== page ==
At a hearing on 25 November 2010, the First-tier Tribunal (FTT) was asked to rule on the question of whether a number of common issues of principle arising in cross border group relief claims, which do not arise in the Marks & Spencer case, could be determined now as preliminary issues by representative claimants. The issues concerned largely group structures which HMRC contend distinguish claimants from M&S. HMRC’s position was that no common issues should be carved out in this way and instead that every group relief claim should be pursued on an individual basis.
The FTT’s decision has just been received. In endorsing the taxpayers’ position that the preliminary issues should proceed, the FTT have held that this should ideally be by way of a referral of joint questions to the Tribunal under paragraph 31A of Sch 18 FA98. As the FTT cannot make an order for such a referral, they have instead directed that the parties attempt to agree the terms of the questions to be referred. Failing agreement, the FTT invites the taxpayers to renew their applications so that the FTT can consider the preliminary issues in the context of those applications.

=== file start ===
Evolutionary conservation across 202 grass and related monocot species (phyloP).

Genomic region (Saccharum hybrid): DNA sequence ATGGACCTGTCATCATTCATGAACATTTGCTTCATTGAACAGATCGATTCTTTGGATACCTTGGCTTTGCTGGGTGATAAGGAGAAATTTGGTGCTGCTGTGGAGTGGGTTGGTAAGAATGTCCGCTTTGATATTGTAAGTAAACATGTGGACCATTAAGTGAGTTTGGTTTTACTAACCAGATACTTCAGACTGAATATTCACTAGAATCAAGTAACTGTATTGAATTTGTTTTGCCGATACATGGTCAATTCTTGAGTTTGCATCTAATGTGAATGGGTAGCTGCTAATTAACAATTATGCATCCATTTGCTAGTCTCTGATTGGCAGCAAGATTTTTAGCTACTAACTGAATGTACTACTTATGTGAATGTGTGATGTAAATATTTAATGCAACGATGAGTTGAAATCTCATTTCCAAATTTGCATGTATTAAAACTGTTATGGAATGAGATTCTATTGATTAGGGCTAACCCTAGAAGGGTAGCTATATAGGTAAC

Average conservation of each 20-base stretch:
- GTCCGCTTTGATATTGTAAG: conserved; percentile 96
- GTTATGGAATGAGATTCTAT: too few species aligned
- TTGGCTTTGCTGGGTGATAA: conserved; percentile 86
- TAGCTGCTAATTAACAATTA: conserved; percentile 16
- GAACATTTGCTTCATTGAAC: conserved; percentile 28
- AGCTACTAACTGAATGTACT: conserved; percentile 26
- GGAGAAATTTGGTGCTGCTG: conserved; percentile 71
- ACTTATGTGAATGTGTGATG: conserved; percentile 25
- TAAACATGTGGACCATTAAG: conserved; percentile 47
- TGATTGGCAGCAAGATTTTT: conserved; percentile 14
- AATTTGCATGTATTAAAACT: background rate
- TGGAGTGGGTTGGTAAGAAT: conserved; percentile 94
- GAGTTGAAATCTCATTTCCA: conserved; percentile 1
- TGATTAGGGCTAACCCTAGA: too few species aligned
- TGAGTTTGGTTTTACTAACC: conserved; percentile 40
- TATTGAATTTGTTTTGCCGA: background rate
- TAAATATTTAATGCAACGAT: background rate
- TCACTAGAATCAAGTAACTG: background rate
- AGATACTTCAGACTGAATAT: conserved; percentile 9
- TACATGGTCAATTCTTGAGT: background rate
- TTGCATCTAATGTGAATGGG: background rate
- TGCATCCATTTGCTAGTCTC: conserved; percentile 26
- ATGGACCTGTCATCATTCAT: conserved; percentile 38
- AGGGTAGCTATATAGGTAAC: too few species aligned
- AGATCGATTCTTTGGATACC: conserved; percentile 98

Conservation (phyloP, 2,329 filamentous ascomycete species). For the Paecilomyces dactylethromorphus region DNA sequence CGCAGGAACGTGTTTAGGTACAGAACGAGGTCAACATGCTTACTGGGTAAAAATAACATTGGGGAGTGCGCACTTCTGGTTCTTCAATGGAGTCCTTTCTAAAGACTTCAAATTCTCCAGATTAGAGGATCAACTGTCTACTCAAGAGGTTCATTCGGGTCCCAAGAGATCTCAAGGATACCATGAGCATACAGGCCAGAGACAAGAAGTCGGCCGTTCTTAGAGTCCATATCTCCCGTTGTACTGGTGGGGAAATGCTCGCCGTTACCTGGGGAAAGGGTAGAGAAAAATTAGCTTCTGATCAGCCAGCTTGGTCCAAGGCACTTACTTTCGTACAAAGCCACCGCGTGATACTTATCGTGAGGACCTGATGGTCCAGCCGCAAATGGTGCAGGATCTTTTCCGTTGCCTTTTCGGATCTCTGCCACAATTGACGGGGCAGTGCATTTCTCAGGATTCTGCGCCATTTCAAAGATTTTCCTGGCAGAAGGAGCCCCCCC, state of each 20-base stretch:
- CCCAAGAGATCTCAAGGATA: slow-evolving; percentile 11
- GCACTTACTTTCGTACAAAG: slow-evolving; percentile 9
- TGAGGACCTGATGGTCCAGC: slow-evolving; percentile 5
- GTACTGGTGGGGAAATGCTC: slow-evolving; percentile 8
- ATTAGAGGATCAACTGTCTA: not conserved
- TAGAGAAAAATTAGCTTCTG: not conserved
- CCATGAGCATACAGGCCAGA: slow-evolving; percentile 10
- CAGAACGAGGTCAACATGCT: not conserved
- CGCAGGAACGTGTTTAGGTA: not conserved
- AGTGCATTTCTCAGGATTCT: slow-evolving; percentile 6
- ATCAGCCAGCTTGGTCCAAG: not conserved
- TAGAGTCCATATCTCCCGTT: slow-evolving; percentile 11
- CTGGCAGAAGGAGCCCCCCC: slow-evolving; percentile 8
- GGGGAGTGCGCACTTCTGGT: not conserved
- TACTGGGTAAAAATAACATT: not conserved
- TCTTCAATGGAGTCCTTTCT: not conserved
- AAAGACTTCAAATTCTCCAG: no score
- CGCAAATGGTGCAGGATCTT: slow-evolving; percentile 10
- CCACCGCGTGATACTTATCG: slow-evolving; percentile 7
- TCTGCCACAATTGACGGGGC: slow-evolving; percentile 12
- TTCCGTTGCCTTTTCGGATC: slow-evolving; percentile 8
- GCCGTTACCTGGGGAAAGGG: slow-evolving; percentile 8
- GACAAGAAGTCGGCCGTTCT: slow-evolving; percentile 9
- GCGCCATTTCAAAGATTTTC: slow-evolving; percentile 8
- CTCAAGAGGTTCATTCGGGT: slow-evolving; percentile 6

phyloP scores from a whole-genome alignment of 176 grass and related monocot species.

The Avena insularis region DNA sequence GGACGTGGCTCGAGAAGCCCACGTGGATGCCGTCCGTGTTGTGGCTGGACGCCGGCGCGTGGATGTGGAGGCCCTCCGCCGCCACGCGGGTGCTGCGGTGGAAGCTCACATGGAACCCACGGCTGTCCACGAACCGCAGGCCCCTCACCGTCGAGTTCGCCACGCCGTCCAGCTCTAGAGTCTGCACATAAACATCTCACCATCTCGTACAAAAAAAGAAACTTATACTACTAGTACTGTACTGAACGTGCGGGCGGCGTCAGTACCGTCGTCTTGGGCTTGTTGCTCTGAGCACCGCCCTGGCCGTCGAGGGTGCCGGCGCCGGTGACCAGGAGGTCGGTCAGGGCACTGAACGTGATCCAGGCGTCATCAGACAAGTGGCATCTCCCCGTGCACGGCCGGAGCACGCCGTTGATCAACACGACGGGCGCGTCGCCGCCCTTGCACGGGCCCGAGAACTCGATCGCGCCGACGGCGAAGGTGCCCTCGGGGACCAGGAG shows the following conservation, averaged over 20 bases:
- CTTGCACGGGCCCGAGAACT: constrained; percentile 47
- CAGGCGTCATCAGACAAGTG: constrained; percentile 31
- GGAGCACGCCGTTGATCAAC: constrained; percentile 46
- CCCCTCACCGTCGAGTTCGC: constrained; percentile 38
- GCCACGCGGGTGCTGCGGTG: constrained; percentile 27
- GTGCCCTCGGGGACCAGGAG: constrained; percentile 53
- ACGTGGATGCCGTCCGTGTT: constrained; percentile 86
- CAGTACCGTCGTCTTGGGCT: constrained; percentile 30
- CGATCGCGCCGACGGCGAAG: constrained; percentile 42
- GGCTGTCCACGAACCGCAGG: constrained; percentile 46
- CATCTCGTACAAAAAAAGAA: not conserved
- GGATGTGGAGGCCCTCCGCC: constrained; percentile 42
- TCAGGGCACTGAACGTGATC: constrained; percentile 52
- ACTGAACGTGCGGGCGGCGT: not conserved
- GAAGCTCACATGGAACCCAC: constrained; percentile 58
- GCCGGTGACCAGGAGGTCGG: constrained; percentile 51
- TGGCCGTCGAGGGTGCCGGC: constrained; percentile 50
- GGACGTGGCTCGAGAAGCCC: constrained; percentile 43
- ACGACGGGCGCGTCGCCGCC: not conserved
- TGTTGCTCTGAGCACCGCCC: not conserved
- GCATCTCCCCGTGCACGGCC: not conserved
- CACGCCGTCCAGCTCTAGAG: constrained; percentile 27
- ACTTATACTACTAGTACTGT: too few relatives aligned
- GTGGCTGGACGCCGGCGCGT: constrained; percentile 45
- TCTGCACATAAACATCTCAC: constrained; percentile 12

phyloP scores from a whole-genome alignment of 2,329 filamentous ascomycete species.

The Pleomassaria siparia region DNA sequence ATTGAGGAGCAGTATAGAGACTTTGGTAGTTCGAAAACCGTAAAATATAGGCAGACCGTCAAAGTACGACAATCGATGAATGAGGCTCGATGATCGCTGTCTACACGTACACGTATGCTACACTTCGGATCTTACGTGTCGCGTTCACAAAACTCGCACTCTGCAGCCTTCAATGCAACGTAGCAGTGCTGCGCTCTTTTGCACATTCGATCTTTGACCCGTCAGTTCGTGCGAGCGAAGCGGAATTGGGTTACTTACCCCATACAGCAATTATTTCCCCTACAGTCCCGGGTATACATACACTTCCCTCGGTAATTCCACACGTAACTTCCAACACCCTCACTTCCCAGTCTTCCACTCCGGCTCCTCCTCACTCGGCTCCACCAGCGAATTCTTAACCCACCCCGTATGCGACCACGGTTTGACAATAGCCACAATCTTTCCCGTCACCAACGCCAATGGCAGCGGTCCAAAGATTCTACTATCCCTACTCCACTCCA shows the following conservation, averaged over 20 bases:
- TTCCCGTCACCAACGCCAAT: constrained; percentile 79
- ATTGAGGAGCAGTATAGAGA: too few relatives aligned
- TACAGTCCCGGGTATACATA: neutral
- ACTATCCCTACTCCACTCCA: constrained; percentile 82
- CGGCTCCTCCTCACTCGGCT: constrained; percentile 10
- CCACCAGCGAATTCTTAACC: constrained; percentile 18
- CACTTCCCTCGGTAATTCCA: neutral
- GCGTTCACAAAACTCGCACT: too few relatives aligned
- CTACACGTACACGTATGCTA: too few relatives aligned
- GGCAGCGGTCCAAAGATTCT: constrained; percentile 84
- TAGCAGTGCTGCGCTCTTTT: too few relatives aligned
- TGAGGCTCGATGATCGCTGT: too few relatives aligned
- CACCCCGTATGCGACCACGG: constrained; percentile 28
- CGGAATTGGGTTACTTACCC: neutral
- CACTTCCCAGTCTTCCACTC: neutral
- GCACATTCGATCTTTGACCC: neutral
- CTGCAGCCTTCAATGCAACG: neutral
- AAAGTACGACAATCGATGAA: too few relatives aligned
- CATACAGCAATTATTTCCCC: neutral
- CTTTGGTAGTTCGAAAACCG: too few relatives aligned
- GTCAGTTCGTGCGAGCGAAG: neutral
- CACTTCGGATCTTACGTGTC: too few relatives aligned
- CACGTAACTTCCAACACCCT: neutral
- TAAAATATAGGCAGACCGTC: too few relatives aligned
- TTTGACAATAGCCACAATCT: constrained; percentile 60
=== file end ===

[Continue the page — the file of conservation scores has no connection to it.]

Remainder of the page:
This means that through representative references it should be possible to establish whether cross border group relief is available in circumstances not covered by M&S, such as where the common parent is resident in another Member State or a third country or where the non resident losses are claimed by a lower tier UK company. It also means that these issues can be addressed without the need (and expense) of considering other aspects that will be dealt with in the M&S case (which had been HMRC’s position).
This group litigation is being pursued by a group of 10 claimant groups. If you have such claims where issues arise beyond those in the M&S case there may be merit in participating to ensure the issues in your claim are covered and you are not left to litigate alone as HMRC propose.